Denali National Park and Preserve
|Denali National Park and Preserve|
|IUCN Category II (National Park)|
|Nearest city:||Healy, Alaska|
|Area:||6,075,107 acres |
|Established:||February 26, 1917|
|Visitation:||1,178,745 (in 2005)|
|Governing body:||National Park Service|
Denali National Park and Preserve is located in interior Alaska and is home to Mount McKinley, the tallest mountain in North America at 20, 320 feet (6,194 m). The park itself covers an area of 7,409 square miles (19,189 square km) while together with the preserve covers 9,492 mi² (24,585 km²). Famous for its pristine wilderness, the park includes large glaciers of the Alaska Range as well as abundant wildlife.
The word "Denali" means "the high one" in the native Athabaskan language and refers to the Mount McKinley. The mountain was named after president William McKinley of Ohio in 1897 by local prospector William A. Dickey, although McKinley had no connection with the region.
Charles Sheldon, a naturalist, hunter, and conservationist, first traveled to the region in 1906 and took an interest in the Dall sheep native to the region. He became concerned that human encroachment would threaten the natural habitat and conceived a plan to set up the area as a national park. After his 1907-1908 visit, he petitioned the state of Alaska and Congress to create a preserve for sheep.
Due largely to Sheldon's efforts, the park was established as Mount McKinley National Park on February 26, 1917 as a wildlife refuge. Ironically, only a portion of Mount McKinley (not even including the summit) was within the original park boundary. The park was designated an international biosphere reserve in 1976. On December 1, 1978, a proclamation by President Jimmy Carter was signed creating Denali National Monument, bringing the entirety of the mountain within the protection of the National Park System.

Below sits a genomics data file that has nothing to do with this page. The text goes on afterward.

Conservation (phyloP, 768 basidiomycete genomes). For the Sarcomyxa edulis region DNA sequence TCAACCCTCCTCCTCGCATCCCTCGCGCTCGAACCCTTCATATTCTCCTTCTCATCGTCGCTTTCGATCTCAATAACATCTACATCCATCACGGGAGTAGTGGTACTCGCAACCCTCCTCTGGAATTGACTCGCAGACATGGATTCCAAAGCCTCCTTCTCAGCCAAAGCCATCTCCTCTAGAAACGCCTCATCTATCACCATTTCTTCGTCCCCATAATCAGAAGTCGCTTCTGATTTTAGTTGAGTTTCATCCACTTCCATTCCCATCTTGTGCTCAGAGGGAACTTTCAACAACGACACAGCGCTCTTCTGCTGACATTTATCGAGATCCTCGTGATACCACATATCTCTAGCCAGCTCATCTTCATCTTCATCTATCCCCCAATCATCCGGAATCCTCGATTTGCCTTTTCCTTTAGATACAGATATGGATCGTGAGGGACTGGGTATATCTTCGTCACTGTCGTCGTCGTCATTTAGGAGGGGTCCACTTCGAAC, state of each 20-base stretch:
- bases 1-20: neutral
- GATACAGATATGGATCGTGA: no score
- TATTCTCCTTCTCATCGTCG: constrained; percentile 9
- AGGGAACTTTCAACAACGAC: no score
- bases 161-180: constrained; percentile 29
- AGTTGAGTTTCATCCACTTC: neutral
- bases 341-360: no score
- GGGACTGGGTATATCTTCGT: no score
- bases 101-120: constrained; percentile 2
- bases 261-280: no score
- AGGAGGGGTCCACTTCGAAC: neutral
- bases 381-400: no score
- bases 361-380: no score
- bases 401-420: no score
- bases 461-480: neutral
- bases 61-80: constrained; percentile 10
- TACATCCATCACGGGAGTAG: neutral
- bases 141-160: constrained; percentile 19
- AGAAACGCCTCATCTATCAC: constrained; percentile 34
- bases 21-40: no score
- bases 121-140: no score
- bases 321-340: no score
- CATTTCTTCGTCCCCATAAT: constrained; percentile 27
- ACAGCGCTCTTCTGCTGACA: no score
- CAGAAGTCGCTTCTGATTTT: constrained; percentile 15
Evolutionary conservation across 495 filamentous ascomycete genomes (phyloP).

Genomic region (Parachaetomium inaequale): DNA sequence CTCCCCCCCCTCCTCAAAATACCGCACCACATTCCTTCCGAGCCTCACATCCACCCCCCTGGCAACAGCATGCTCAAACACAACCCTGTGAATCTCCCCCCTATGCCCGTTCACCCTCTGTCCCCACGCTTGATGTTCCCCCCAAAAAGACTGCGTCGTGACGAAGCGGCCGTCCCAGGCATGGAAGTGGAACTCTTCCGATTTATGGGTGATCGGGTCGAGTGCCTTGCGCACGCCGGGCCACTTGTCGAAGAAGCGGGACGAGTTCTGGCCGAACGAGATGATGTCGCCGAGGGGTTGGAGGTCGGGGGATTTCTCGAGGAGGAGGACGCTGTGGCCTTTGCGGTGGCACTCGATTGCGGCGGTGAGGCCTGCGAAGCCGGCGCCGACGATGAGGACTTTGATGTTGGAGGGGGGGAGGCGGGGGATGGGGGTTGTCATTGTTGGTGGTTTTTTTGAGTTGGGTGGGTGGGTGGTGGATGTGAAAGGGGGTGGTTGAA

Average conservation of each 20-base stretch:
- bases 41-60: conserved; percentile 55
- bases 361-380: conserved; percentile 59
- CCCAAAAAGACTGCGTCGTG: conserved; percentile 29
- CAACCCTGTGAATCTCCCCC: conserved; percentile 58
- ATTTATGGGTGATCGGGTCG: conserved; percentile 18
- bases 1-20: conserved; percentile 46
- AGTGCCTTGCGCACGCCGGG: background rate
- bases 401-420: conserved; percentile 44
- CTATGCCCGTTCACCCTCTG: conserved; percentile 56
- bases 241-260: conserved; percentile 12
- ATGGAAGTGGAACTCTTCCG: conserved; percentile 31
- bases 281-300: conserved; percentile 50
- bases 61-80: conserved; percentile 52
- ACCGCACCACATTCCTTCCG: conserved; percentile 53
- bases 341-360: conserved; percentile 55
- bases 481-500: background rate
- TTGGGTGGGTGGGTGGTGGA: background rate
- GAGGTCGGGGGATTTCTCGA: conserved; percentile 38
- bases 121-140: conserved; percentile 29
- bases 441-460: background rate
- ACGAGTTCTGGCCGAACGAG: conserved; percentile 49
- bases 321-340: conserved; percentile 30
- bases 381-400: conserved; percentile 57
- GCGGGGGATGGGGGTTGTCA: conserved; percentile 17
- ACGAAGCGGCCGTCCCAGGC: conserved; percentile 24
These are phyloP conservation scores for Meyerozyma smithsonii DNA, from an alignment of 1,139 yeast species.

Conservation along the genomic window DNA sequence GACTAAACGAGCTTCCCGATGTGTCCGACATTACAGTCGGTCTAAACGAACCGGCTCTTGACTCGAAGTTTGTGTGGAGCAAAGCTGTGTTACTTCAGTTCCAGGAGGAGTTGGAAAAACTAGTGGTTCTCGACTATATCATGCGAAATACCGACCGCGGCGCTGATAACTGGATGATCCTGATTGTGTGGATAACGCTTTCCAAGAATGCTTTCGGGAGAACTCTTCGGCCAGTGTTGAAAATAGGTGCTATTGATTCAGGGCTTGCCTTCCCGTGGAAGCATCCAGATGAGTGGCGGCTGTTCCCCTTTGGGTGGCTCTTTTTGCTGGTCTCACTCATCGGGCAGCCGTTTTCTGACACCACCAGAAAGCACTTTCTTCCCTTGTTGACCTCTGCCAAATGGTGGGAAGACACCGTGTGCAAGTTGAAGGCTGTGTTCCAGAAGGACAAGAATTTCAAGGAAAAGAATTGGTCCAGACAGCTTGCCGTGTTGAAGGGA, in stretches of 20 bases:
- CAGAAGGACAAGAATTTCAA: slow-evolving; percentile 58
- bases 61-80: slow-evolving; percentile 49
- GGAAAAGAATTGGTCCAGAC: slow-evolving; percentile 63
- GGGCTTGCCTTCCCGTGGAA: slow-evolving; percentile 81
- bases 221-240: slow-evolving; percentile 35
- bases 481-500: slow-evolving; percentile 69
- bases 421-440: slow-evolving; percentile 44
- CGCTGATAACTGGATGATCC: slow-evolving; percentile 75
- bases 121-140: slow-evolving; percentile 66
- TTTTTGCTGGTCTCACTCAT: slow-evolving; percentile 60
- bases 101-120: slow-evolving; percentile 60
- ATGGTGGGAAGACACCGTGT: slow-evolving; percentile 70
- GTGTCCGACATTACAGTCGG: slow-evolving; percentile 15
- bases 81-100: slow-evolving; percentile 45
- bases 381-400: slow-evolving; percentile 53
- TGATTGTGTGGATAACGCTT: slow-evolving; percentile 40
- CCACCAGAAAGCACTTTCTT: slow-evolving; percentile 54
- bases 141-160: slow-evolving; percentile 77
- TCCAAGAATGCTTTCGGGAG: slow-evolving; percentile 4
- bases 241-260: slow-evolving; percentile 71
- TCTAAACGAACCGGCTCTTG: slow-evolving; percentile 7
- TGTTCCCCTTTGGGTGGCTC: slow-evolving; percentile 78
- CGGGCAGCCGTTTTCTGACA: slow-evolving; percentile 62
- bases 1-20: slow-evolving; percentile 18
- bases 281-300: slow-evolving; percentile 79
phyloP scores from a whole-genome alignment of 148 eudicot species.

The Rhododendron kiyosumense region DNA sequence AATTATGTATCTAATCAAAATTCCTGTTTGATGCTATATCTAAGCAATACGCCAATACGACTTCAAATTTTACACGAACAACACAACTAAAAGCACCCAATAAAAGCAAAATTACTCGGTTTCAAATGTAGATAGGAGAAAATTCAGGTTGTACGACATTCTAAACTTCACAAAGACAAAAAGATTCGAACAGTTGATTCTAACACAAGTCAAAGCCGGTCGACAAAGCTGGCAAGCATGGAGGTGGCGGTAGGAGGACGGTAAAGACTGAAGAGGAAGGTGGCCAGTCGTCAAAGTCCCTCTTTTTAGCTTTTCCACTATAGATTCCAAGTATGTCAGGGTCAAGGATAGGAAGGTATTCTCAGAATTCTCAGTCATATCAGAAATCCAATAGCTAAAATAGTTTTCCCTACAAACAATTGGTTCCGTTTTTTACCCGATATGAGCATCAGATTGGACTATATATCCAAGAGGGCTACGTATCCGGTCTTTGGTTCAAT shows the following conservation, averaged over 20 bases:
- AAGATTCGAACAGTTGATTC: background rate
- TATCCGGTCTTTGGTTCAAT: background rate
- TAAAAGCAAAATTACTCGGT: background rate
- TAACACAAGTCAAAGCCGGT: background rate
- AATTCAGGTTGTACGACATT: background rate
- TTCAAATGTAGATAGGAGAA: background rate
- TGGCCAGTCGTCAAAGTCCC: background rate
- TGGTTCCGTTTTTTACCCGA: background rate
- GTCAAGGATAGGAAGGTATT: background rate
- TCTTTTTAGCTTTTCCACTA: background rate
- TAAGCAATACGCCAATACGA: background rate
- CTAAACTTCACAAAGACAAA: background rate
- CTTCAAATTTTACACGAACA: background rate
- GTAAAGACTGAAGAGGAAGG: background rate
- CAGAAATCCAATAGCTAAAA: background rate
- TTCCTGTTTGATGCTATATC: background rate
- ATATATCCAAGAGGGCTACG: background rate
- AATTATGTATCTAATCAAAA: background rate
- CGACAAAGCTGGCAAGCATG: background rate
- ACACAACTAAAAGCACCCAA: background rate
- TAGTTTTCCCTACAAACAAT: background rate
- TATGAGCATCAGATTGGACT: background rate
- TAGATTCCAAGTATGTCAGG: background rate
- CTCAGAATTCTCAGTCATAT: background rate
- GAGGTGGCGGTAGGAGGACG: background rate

Mount McKinley National Park, whose name had been subject to local criticism from the onset, and Denali National Monument were incorporated and established into Denali National Park and Preserve by the Alaska National Interest Lands Conservation Act, December 2, 1980. At that time the Alaska Board of Geographic Names changed the name of the mountain back to "Denali," even though the U.S. Board of Geographic Names maintains "McKinley." Alaskans tend to use "Denali" and rely on context to distinguish between the park and the mountain. The size of the park is over 6 million acres (25,000 km²), of which 4,724,735.16 acres (19,120 km²) are federally owned. The national preserve is 1,334,200 acres (543 km²), of which 1,304,132 acres (5,278 km²) are federally owned. On December 2, 1980, Denali Wilderness, a 2,146,580-acre (8,687-km²) area within the park was established.
Denali habitat is a mix of forest at the lowest elevations, including deciduous taiga. The preserve is also home to tundra at middle elevations, and glaciers, rock and snow at the highest elevations. Annually the park hosts more than 400,000 visitors who enjoy wildlife viewing, mountaineering, and backpacking. Wintertime recreation includes dog-sledding, cross-country skiing, and snowmobiling where allowed.